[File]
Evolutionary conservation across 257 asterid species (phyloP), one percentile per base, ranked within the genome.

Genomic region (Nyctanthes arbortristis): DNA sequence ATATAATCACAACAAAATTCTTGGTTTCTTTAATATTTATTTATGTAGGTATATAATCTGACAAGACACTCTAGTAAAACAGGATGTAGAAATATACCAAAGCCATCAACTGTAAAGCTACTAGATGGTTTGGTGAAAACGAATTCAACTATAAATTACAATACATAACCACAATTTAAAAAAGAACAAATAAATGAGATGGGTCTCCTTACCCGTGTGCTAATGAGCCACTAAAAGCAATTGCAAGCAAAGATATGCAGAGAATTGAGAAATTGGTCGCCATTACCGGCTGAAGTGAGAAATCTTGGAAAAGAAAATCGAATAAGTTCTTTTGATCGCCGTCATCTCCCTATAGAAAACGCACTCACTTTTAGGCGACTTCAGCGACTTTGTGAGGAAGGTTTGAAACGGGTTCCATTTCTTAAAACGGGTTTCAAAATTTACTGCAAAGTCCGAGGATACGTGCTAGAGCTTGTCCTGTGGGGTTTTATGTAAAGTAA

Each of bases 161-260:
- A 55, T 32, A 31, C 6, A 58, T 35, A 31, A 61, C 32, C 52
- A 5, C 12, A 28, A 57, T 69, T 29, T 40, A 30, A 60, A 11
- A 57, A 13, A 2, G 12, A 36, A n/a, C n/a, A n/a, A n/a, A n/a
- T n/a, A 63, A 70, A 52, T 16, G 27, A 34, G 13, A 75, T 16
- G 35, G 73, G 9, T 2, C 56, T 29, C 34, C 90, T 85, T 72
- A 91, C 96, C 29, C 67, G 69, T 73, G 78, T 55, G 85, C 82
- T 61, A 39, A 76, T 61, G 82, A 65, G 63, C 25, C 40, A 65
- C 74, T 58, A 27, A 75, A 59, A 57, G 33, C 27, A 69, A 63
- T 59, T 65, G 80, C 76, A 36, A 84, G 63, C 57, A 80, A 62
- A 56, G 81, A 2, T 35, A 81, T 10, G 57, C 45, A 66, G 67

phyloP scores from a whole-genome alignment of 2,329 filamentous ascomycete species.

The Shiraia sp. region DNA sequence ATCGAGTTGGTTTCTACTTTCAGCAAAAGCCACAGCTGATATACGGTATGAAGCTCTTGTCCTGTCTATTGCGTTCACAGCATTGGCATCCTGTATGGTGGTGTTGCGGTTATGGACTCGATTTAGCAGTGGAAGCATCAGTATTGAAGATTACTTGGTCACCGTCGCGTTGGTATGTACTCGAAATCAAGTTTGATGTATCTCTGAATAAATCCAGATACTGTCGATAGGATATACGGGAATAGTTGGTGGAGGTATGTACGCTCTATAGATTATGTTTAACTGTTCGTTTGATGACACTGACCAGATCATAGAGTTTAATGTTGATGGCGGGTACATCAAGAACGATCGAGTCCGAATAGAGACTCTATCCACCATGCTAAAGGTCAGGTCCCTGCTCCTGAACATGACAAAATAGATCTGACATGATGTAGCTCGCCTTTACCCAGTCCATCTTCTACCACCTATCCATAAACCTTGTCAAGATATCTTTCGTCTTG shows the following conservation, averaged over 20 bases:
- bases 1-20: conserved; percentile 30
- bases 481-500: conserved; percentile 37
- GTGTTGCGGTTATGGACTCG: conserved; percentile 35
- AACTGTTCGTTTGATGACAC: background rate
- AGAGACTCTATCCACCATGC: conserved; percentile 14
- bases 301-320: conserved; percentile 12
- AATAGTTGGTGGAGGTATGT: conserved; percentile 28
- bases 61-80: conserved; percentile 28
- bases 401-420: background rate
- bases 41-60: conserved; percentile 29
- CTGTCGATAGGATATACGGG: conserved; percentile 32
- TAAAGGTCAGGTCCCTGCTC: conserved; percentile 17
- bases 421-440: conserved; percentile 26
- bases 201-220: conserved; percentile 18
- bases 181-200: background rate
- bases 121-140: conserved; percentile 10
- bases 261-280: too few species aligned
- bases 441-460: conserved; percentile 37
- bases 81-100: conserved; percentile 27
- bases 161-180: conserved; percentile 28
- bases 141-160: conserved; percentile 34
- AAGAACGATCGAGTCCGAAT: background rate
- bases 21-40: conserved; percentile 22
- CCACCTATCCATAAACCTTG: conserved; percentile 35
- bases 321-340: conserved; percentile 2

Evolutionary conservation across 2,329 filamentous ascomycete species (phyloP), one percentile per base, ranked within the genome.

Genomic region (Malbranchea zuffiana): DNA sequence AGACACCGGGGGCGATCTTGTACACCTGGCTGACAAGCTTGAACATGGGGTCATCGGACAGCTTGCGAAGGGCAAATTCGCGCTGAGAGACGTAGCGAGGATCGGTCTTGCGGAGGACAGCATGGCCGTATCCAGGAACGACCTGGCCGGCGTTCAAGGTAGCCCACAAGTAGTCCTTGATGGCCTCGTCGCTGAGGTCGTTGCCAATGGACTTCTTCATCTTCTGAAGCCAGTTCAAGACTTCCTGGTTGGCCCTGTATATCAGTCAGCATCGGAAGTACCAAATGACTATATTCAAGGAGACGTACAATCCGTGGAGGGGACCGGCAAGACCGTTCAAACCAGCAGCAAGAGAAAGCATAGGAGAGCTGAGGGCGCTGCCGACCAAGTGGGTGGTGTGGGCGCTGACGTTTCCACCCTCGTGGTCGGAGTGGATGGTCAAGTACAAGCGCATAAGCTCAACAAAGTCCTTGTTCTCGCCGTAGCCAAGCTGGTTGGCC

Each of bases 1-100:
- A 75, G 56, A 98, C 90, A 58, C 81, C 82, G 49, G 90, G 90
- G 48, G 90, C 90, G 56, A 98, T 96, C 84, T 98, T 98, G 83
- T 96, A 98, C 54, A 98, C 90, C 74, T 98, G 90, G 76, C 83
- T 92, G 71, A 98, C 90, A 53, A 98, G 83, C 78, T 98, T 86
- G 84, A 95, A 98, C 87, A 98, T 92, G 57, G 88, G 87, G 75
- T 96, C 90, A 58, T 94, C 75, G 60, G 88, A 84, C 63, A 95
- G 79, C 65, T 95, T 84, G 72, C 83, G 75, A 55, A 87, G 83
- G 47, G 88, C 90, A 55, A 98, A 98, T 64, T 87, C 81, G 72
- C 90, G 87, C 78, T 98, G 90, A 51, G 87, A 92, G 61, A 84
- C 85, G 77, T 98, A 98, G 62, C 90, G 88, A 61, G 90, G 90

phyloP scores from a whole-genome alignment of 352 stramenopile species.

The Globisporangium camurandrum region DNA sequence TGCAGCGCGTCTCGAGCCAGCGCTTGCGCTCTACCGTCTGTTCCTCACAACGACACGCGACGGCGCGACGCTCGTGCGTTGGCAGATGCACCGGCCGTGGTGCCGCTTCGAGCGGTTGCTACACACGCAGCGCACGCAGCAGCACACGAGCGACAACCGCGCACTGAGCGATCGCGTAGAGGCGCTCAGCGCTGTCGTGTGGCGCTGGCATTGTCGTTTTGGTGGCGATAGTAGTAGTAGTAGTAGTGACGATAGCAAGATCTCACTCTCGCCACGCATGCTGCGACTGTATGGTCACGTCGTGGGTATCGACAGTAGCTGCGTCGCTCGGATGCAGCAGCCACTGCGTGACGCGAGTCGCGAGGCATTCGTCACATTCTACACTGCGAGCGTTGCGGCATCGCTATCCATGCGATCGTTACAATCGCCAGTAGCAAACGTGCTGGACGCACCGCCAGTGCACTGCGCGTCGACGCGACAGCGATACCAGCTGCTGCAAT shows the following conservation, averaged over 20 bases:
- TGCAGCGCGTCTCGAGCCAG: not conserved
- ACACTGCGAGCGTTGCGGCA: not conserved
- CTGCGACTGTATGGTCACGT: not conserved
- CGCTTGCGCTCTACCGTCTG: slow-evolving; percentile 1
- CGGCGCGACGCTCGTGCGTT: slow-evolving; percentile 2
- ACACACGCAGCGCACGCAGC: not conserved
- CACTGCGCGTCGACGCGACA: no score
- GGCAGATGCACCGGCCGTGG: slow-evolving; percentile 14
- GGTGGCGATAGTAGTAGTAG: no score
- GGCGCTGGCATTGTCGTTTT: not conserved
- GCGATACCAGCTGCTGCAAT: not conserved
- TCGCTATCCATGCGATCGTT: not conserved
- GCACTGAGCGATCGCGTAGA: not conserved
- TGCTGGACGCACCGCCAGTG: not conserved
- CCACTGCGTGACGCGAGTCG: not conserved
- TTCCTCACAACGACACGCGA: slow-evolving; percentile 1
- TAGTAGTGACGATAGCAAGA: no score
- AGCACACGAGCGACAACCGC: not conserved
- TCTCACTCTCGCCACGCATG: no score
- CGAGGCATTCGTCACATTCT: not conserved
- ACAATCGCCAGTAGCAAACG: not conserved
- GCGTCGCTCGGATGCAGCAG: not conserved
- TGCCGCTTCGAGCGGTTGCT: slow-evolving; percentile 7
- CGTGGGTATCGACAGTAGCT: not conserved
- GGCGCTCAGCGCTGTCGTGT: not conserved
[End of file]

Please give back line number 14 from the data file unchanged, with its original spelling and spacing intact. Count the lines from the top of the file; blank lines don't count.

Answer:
phyloP scores from a whole-genome alignment of 2,329 filamentous ascomycete species.